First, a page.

Review by Celtic Forest
"The Belmont clan's NES debut: As good as it has always been"
Castlevania is a series that few NES players are unaware of. Its crispy mix of platform jumping, frenzy action and gothic Transylvanian elements have tempted most of the gamers thirsty for action into the dark depths of Dracula's castle. The NES series wasn't the beginning of the vampire tale, but it was certainly a very important stepping stone for Konami to gain worldwide fame with their new adventure games. While all the three games share the same basic concept, they were all developed a bit differently. This time we'll begin with the first game in this interesting bloodline (pun not intended).
The first Castlevania game puts us in the shoes of Simon Belmont, a member of the Belmont clan famous for hunting vampires. The evil lord Dracula awakens once every thousand years, and now he has resurrected inside his castle to once again bring terror over Transylvania. Simon wields his legendary whip named "the Vampire Killer", a holy weapon inherited in the family line for hunting vampires, and embarks on a journey to seek out the count in his castle. Eventually, he stands before the gate that separates our peaceful world from the depths of darkness.
This game, traditional and old as it is, is a classic platform action game. The game holds six stages of powerful battles and tricky platform jumps. All levels are based inside the castle of Dracula, starting out with the courtyard and the entry hall, leading up to the gardens, down in the dungeons, and eventually into Dracula's home domain: the clock tower. You walk, jump and slash yourself through the stages, using your trusty whip as well as various sub-weapons. These extra items are a nice collection of daggers, holy water, axes and boomerangs, also added by an invisibility potion and a holy cross. Quite a good mixture of tools and toys. After facing all the traps, enemies and mazes, you will encounter a boss at the very end which provides a difficult challenge. The enemies and bosses are a vast array of the most horrid creatures known to man, and provides a nice cocktail of classic horror elements. How about zombies, bats, mummies and mermans? Or maybe skeletons, snakes and ravens? Oh, and let's not forget the Medusa, Frankenstein's monster and the evil Dracula himself!
With its nostalgic vibe and increasing age, Castlevania is truly starting to gather some dust in the collector's box. Yes, the game is not very big and original, yes, it retains the crazy challenge level of those old games, and yes, it does look a bit rusty in its graphics today. But still! No one can deny that Castlevania is still one of the better games when you look at it and compare it to most other action games that came out around that time. The graphics might be a bit blocky and grimy nowadays, but they still have their own sweet touch and identity that few other games at that time ever bothered with, save maybe the Mega Man games. The dark and creepy layout of the dungeons, with skeletons stacked up in the background, the still and majestic gardens with their nightsky horizon and grass-clad stone walls, and the chaotic clock tower at the end with its maze of cogwheels, pendulums and platforms. All thought out and constructed with an architect's mind. The music is also another high-five, and the classic tunes of the '80:s still hold on strongly today. While they are a bit poorly arranged and do not take use of the full capacity of the NES sound cartridge, the melodies are still catchy and unmatched.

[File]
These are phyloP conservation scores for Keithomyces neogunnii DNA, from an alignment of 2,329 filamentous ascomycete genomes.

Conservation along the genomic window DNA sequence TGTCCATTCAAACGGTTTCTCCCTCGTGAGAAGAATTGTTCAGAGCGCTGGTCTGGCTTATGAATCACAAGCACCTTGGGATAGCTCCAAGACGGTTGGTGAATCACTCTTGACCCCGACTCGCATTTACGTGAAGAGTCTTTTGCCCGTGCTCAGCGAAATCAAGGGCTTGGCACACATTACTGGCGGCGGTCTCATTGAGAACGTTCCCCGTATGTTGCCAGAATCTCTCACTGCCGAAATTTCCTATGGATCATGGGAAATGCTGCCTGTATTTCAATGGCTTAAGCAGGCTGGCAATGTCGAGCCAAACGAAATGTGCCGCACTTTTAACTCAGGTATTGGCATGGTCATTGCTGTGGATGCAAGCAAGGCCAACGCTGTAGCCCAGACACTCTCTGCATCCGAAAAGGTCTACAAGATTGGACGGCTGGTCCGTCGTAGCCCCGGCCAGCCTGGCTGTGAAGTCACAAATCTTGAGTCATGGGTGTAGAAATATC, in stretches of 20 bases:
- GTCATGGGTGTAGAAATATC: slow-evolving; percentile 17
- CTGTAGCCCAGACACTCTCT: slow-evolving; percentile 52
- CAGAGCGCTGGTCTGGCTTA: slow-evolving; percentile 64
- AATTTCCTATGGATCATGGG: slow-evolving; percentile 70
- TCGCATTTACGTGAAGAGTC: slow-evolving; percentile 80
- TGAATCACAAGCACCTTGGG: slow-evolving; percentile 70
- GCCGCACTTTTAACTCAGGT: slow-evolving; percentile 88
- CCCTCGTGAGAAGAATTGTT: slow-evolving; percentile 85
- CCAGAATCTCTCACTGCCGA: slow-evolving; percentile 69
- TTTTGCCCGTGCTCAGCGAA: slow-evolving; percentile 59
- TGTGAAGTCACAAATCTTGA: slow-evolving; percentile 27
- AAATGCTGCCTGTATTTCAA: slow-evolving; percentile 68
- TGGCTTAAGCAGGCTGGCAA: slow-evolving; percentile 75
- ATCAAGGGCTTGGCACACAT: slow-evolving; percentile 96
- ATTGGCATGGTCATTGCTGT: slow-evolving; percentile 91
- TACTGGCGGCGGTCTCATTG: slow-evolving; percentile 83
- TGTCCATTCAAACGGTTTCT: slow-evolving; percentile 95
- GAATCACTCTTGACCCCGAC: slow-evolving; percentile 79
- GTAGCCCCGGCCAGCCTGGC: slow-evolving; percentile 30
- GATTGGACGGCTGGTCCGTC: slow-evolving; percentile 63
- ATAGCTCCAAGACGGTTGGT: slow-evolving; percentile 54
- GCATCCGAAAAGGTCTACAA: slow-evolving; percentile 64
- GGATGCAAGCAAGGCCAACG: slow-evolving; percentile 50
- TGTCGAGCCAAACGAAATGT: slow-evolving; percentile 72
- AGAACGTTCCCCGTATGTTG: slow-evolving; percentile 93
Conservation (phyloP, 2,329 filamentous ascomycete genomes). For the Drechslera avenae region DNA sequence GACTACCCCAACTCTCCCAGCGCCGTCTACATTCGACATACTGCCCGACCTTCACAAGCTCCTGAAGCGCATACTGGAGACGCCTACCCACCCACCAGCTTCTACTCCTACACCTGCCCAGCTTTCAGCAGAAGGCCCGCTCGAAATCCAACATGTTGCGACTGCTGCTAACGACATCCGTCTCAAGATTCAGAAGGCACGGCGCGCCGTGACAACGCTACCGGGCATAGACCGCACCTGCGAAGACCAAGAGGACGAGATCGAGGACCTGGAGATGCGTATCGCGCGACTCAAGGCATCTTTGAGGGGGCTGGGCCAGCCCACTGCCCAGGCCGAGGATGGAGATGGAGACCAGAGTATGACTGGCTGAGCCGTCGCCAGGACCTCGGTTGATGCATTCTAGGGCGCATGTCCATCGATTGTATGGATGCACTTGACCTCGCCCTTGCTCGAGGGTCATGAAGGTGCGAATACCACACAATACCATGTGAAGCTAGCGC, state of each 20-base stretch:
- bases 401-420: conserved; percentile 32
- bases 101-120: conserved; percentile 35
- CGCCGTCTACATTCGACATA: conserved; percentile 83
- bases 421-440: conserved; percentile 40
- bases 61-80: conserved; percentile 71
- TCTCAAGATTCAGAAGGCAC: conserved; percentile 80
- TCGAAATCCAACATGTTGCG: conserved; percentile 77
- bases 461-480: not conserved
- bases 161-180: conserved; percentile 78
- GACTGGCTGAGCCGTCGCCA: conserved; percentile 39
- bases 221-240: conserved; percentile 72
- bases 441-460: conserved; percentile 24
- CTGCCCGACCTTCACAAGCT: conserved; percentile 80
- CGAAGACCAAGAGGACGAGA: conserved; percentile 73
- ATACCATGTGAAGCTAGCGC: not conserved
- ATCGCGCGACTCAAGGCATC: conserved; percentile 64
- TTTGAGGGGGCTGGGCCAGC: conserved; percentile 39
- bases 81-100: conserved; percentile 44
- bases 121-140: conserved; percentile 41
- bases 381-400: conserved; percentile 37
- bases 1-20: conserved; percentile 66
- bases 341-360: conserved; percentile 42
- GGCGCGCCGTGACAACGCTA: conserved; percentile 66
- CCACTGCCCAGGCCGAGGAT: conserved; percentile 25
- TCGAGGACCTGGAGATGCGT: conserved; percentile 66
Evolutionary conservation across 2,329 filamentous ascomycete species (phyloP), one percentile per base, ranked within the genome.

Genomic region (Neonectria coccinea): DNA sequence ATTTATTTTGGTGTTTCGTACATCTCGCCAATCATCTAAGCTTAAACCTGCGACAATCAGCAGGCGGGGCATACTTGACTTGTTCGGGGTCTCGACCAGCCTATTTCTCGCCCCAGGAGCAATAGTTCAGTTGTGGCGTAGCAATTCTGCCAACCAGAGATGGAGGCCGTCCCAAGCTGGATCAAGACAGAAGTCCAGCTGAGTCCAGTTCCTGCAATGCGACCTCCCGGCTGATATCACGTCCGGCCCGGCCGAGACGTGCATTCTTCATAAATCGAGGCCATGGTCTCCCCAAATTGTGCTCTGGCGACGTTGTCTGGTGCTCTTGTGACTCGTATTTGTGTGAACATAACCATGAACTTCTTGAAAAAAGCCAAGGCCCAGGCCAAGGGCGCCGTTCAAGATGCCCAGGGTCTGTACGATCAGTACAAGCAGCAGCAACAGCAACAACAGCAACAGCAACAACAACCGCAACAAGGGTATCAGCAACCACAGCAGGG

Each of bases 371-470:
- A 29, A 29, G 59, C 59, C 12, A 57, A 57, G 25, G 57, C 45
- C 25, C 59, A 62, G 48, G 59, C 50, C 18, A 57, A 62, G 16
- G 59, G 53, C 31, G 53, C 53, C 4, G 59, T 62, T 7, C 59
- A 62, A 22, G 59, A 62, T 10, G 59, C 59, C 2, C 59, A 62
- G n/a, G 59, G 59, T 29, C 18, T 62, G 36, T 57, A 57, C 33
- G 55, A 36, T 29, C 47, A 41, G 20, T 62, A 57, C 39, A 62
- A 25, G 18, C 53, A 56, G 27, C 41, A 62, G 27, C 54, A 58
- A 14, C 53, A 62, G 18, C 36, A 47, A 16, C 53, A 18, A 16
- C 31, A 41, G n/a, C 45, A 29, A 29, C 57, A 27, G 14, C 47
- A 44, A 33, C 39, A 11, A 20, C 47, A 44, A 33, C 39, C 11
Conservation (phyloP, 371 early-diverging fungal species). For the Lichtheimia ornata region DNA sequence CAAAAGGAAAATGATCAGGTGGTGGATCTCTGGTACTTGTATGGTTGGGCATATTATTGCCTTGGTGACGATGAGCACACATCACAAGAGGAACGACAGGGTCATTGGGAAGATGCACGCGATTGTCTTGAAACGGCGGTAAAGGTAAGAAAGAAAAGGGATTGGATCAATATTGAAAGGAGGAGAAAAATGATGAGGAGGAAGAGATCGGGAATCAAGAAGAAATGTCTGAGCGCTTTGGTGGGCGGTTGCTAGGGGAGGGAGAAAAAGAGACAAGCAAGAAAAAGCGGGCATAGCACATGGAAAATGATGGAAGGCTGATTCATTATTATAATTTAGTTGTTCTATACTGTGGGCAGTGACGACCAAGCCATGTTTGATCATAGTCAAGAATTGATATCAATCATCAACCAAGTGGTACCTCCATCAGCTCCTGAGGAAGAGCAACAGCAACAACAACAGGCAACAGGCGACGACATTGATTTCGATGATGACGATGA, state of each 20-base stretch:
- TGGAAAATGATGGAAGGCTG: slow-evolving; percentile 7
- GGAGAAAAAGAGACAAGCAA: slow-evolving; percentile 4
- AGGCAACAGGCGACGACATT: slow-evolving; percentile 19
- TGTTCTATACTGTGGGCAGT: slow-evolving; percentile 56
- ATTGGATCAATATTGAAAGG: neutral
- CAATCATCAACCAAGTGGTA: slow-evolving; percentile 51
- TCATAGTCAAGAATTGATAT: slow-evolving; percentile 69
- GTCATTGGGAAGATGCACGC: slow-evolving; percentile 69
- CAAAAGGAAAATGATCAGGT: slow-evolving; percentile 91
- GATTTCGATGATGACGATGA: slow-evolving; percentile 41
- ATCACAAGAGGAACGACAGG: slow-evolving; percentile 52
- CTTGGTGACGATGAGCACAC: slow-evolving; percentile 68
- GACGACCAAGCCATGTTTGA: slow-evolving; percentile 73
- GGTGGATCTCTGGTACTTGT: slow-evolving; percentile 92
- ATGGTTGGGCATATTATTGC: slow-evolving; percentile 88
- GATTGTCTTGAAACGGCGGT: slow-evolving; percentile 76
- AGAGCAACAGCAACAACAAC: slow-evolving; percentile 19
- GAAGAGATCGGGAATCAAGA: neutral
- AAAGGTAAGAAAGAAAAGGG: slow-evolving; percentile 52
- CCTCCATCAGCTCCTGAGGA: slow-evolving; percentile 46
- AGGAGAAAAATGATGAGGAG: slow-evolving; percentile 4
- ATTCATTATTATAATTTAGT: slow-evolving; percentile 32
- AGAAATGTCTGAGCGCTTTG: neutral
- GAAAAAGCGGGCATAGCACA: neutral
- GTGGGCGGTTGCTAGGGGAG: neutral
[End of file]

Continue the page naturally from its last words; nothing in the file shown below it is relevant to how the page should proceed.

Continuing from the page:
While the aesthetics can still be admired today if you don't put on your most well-polished "critic glasses", the programming can't. The controls that were acceptable back then are now just a pain in your hands. Simon's movement is stiff and his jumps are extremely unprecise. He also has his famous move of getting knocked back a few feet whenever he is hit, often making him fall down into a bottomless pit and lose a life. There is also no password feature available, so every time you shut off the system, it is right back to the castle entrance. The two last levels also pack a challenge high enough for two Castlevania games on their own. The battle against the fifth boss, Death, is totally unmanageable. On this guy, it all boils down to pure luck if you want to defeat him.
Still, if we put the nostalgic vibes aside and watch the pure product, the game still has a nice construction and an identity of its own. While having a lot of flaws that most players point out already at the first stage, it still captures the player and entertains as long as the console is on. With such a charisma, a game can linger on even though its standards are far away from the ones of today. To sum it all up: the first game of Castlevania is: a game that holds value both as an important game for the action genre of the '80:s and as a nice nostalgic replay. A game that has tasty parts that equal to its flaws. A game that just sits there, not craving attention, nor going away. The perfect tag for a classic old game. This game can always be picked up again and replayed, with its ups and downs relived the way it has always been.
Reviewer's Score: 6/10 | Originally Posted: 10/30/06
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